gms | German Medical Science

128. Kongress der Deutschen Gesellschaft für Chirurgie

Deutsche Gesellschaft für Chirurgie

03.05. - 06.05.2011, München

MSI-induced frameshift mutations are ideal tumor-associated antigenes

Meeting Abstract

  • Michael Linnebacher - Chirurgische Universitätsklinik Rostock, Abteilung für Allgemeine Chirurgie, Rostock
  • Claudia Maletzki - Chirurgische Universitätsklinik Rostock, Abteilung für Allgemeine Chirurgie, Rostock
  • Ernst Klar - Chirurgische Universitätsklinik Rostock, Abteilung für Allgemeine Chirurgie, Rostock
  • Michael Schmitt - Klinik für Innere Medizin, Abteilung für Hämatologie und Onkologie, Rostock

Deutsche Gesellschaft für Chirurgie. 128. Kongress der Deutschen Gesellschaft für Chirurgie. München, 03.-06.05.2011. Düsseldorf: German Medical Science GMS Publishing House; 2011. Doc11dgch550

DOI: 10.3205/11dgch550, URN: urn:nbn:de:0183-11dgch5509

Published: May 20, 2011

© 2011 Linnebacher et al.
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Outline

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Introduction: Microsatellite instability (MSI), resulting from functional inactivation of the cellular DNA mismatch repair system, is a form of genetic instability found in colorectal, gastric, endometrial cancers and has recently been described in subtypes of haematological disorders linked to immunosuppression. MSI affecting coding regions of genes can lead to frameshift (FS) mutations and the production of modified proteins, which may represent potential targets for T cells. The aim of the present study was to analyze, whether MSI-induced FS-peptides (FSP) function as general antigens for MSI-positive tumors.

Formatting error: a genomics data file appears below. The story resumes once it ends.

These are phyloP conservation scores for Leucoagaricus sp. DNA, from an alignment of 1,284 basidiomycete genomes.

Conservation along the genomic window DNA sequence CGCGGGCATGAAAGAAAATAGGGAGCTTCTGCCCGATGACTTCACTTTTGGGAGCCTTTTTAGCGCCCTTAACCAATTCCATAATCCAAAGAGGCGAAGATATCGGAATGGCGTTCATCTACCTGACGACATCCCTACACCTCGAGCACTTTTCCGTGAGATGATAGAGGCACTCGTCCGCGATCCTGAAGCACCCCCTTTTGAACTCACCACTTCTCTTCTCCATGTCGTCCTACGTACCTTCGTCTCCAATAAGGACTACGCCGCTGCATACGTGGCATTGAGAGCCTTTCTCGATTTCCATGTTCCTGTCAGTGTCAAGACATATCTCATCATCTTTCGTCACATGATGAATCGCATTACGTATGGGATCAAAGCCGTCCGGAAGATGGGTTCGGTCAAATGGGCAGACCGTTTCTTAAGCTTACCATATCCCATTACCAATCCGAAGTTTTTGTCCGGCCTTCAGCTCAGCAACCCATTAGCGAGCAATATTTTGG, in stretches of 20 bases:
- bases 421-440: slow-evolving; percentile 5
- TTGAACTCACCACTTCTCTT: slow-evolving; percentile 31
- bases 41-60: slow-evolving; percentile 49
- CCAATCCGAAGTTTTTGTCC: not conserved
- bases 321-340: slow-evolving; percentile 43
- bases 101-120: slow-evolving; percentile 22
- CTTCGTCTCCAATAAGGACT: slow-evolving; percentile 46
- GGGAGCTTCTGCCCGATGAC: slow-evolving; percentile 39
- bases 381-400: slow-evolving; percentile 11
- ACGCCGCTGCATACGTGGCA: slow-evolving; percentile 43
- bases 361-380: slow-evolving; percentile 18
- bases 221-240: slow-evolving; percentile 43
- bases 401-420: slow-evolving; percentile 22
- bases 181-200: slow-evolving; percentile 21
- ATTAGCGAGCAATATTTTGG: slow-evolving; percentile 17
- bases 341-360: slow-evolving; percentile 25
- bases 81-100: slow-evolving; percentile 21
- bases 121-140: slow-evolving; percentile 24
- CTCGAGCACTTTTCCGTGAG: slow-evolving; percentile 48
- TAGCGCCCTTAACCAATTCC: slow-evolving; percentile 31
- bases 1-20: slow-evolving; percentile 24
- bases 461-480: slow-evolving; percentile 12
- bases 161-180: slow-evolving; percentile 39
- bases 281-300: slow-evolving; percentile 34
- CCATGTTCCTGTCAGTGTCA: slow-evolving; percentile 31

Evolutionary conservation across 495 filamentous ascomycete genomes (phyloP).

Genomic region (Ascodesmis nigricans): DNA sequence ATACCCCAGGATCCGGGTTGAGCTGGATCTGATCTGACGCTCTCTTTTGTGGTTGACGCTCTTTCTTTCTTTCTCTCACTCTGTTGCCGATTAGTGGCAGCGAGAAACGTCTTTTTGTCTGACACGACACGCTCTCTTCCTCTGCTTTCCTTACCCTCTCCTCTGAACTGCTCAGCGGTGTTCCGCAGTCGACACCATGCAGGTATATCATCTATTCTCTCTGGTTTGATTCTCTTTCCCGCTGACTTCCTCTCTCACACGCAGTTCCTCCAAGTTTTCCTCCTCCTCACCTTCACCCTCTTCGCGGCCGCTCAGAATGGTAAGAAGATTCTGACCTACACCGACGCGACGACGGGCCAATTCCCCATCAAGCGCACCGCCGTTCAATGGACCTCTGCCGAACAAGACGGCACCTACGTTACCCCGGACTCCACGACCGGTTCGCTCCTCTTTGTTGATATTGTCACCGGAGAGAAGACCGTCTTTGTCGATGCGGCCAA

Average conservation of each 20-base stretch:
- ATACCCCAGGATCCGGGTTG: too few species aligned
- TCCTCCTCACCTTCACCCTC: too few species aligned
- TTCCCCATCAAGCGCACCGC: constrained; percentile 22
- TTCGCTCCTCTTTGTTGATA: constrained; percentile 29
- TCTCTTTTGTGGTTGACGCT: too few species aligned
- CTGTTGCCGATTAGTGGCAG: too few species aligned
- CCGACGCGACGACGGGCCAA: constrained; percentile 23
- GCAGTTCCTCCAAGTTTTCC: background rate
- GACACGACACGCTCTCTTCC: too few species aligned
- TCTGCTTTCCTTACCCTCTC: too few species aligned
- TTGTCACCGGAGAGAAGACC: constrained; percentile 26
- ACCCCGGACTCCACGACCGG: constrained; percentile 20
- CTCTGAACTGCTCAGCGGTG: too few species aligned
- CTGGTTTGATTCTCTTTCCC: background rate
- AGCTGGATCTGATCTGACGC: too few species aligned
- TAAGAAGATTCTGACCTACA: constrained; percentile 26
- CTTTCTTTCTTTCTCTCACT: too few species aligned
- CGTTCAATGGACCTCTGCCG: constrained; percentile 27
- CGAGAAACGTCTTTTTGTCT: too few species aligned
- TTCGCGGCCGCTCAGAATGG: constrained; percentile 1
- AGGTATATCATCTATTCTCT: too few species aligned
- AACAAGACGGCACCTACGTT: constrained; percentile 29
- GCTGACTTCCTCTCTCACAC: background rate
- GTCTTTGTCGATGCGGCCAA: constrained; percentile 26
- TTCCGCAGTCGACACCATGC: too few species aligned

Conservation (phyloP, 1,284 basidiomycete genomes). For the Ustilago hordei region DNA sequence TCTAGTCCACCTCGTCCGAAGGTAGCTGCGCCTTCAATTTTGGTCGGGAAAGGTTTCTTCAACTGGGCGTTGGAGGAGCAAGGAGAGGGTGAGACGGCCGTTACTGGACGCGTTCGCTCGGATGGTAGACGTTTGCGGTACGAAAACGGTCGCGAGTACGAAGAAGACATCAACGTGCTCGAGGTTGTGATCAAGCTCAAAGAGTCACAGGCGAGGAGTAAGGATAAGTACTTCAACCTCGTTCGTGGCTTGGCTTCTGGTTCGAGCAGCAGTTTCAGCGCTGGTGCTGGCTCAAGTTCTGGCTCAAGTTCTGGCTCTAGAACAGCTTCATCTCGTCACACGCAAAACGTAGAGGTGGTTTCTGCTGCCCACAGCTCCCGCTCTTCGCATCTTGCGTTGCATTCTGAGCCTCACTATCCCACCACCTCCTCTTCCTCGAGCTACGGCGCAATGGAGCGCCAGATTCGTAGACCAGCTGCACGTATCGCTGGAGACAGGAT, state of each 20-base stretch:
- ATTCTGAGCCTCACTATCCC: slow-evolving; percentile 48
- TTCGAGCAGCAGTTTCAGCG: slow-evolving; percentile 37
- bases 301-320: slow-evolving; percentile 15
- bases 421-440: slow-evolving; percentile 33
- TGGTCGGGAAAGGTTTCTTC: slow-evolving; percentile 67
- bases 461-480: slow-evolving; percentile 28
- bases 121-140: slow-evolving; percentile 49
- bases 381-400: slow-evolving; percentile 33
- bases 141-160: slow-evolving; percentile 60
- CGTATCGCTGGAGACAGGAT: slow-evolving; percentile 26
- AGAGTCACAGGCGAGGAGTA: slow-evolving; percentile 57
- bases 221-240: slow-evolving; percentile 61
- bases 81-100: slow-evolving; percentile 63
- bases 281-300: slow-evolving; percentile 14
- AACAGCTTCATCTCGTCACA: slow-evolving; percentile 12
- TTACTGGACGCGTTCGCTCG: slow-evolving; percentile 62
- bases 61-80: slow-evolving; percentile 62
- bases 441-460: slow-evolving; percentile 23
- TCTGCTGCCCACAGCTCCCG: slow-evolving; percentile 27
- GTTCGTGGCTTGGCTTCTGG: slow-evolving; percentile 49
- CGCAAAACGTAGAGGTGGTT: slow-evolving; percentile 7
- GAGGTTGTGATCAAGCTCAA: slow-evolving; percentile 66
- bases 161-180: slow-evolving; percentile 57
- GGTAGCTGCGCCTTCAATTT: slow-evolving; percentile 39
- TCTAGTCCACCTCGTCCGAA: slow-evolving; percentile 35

Materials and methods: Autologous B cells were loaded with FSPs (FSP26 derived from the (−1)-mutated Caspase-5, FSP31 derived from the (−1)-mutated form of MSH-3) and irradiated (30 Gy). They were added to purified CD3 autologous T cells at a ratio of 4:1 (T:CD40 Bs). Reactivity of T cells stimulated with the cognate FSP was quantified in IFN-γ ELISpot assays. In each experiment, MSI cell lines and T2 targets exogenously loaded with the cognate peptide were employed. Supplementary, lytic activity towards tumor cells was analyzed by chromium release assay.

Results: Peptide-stimulated T cells were mostly CD8+ and activated. T cells specific for FSP26 were sensitized for release of IFN-γ in the presence of HLA-A2 tumor cell lines HCT116, HSB-2 and Nalm6. Similarly, CTV-1, Nalm6 and HCT116 cells harbouring the mutated form of MSH-3 (FSP31) were recognized by FSP31-stimulated T cells. As detected by 51Cr release, T cells were also able to efficiently kill tumor targets expressing the underlying mutation. Peptide-specificity was formally confirmed by efficient recognition and killing of peptide-loaded T2 cells. Target cells loaded with irrelevant peptide were not recognized.

Conclusion: The present study is the first report on MSI-induced FSPs as tumor-specific antigens shared between colorectal cancer and leukemia. We could show that FSPs are presented in the context of HLA-molecules and thus allow for functional tumor cell recognition by FSP-specific T-cells. This has important implicatiopns for the development of general immunotherapeutic approaches.